Sports And COVID

Nate Allen

FAYETTEVILLE – The Miami Marlins may have just harpooned the college football season or at least delayed it.

The Major League baseball team didn’t mean to harpoon anything, of course.

But 11 Marlins players and two Marlins coaches testing positive for the COVID-19 coronavirus after  taking 2 of 3 from the Phillies in their opening weekend series in Philadelphia should have every sport pondering if it can play this summer, fall and even early winter.

Perhaps  ditto for a stern review about  conducting classes from kindergarten through college. 

All collegiate sports ceased, their spring  seasons and conducted in the winter championships cancelled upon COVID-19 first being massively reported  in the U.S. in mid March.

Schools from elementary through college completed their spring semester conducted  strictly online.

Upon the mid-March shutdown, hope generally reigned high that COVID-19 would be reined in with a concerted national effort.

However, the virus, particularly now in the South and  West, rages on.

After Power Five conference members  Big Ten and the Pac 12 declared in early July because of COVID concerns they would limit 2020 football competition strictly within their own leagues, the Southeastern Conference, Atlantic Coast Conference and Big 12 held out hope in delaying a scheduling plan until the end of this week.

The Marlins’ afflictions don’t bode for SEC and ACC optimism.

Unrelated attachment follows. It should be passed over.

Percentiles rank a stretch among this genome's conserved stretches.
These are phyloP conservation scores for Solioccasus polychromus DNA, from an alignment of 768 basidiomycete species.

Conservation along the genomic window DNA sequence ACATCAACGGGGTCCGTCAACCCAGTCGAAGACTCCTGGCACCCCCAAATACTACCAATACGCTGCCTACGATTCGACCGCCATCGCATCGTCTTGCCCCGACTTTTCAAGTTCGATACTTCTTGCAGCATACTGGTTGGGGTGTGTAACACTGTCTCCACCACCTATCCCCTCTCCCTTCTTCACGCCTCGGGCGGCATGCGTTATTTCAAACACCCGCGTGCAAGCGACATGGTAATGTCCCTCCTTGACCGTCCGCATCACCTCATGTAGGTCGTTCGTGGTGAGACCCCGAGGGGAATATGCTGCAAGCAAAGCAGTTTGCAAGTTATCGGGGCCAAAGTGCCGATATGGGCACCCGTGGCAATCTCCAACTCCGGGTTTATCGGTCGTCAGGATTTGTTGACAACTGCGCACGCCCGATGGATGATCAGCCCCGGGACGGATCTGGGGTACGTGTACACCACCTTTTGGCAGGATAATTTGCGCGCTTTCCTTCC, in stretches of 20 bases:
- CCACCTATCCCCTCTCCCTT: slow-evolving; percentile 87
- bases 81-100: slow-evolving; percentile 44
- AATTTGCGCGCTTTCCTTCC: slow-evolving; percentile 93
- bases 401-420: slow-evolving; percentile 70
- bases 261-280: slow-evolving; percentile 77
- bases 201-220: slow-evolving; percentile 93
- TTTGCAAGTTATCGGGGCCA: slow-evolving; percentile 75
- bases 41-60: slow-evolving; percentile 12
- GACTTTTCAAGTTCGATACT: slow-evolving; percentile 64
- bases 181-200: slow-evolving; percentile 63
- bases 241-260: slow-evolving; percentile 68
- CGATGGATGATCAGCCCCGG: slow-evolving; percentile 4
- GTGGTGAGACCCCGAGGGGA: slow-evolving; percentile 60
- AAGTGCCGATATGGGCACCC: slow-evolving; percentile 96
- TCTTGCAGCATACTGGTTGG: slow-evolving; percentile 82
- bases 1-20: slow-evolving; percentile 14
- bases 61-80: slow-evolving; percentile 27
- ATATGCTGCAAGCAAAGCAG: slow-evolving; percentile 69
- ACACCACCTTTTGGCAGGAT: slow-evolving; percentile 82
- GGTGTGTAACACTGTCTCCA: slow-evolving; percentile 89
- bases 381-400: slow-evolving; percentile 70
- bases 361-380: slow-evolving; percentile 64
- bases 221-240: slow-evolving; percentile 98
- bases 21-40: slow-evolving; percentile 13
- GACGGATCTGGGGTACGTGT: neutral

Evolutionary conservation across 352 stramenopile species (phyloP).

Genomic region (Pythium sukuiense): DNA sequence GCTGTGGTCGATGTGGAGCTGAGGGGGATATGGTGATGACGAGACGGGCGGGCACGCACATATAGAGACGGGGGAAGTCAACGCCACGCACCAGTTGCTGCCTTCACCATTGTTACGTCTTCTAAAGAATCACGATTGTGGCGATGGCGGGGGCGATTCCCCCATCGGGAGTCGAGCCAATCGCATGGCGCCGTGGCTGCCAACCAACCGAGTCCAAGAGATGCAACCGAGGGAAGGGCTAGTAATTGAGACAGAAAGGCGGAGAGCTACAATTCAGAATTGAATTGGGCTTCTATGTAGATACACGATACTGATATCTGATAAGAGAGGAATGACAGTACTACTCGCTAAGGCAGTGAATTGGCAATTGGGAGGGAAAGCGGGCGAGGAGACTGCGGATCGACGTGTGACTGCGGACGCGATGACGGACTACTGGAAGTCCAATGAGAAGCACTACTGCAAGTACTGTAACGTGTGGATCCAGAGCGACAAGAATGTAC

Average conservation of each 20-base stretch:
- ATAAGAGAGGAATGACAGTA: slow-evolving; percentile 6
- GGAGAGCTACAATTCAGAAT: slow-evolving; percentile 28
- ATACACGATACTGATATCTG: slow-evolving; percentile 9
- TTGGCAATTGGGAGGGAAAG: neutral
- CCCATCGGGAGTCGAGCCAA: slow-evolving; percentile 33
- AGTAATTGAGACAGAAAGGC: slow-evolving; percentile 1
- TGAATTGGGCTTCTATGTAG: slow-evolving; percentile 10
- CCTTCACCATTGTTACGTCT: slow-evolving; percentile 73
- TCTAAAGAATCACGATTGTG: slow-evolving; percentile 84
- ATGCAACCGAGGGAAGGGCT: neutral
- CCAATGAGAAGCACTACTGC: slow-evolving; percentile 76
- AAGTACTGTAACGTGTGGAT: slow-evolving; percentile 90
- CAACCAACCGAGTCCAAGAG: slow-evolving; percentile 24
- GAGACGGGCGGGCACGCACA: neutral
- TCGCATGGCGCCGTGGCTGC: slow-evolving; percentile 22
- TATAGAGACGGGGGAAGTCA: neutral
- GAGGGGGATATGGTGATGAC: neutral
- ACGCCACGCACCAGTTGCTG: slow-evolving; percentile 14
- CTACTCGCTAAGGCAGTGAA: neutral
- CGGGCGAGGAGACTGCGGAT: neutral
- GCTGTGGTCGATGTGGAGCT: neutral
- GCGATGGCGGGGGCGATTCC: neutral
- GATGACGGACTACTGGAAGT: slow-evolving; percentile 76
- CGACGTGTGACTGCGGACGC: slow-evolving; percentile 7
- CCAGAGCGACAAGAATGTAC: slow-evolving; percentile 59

The University of Florida plays in the SEC while Florida State and the University of Miami play in the ACC.

Nearly every major program in the country has athletes from Florida, among the biggest recruiting hotbed states in the country and current THE biggest COVID-19 hotbed in the country.

The always prolifically recruited State of Texas  isn’t far behind Florida as a COVID-19 hotbed. Texas is represented in the SEC by Texas A&M and in the Big 12 by the University of Texas, TCU, Texas Tech and Baylor.

Parts of all 11 states with teams in the SEC have been hard hit by COVID-19 including Northwest Arkansas where the Razorbacks are headquartered.

Last week  Arkansas Athletic Director Hunter Yurachek talked of the SEC evaluating how Major League baseball and NBA basketball handled guarding against COVID-19 while resuming play  but also evaluating sports from their kid games roots coping with COVID-19.

“One of the things that goes unnoticed and unmentioned that I think is unique when I talked to my colleagues in our department  is there are youth sports happening all over our community,” Yurachek said. “There are youth baseball games, and youth softball games and travel basketball games. Our coaches sit in their offices on weekends and watch basketball games from across the country that have 10, 12, 15 courts going at one time. There hasn’t been a word said about the success of any of those things. I understand the ages of most of those boys and girls playing those sports, but there are sports happening all over the country right now.

Last week maybe that was  food for thought. Hard to digest now, though.  That harpoon through the Marlins sickens a national sports stomach already sickened by approaching 150,000 U.S. deaths from COVID-19.

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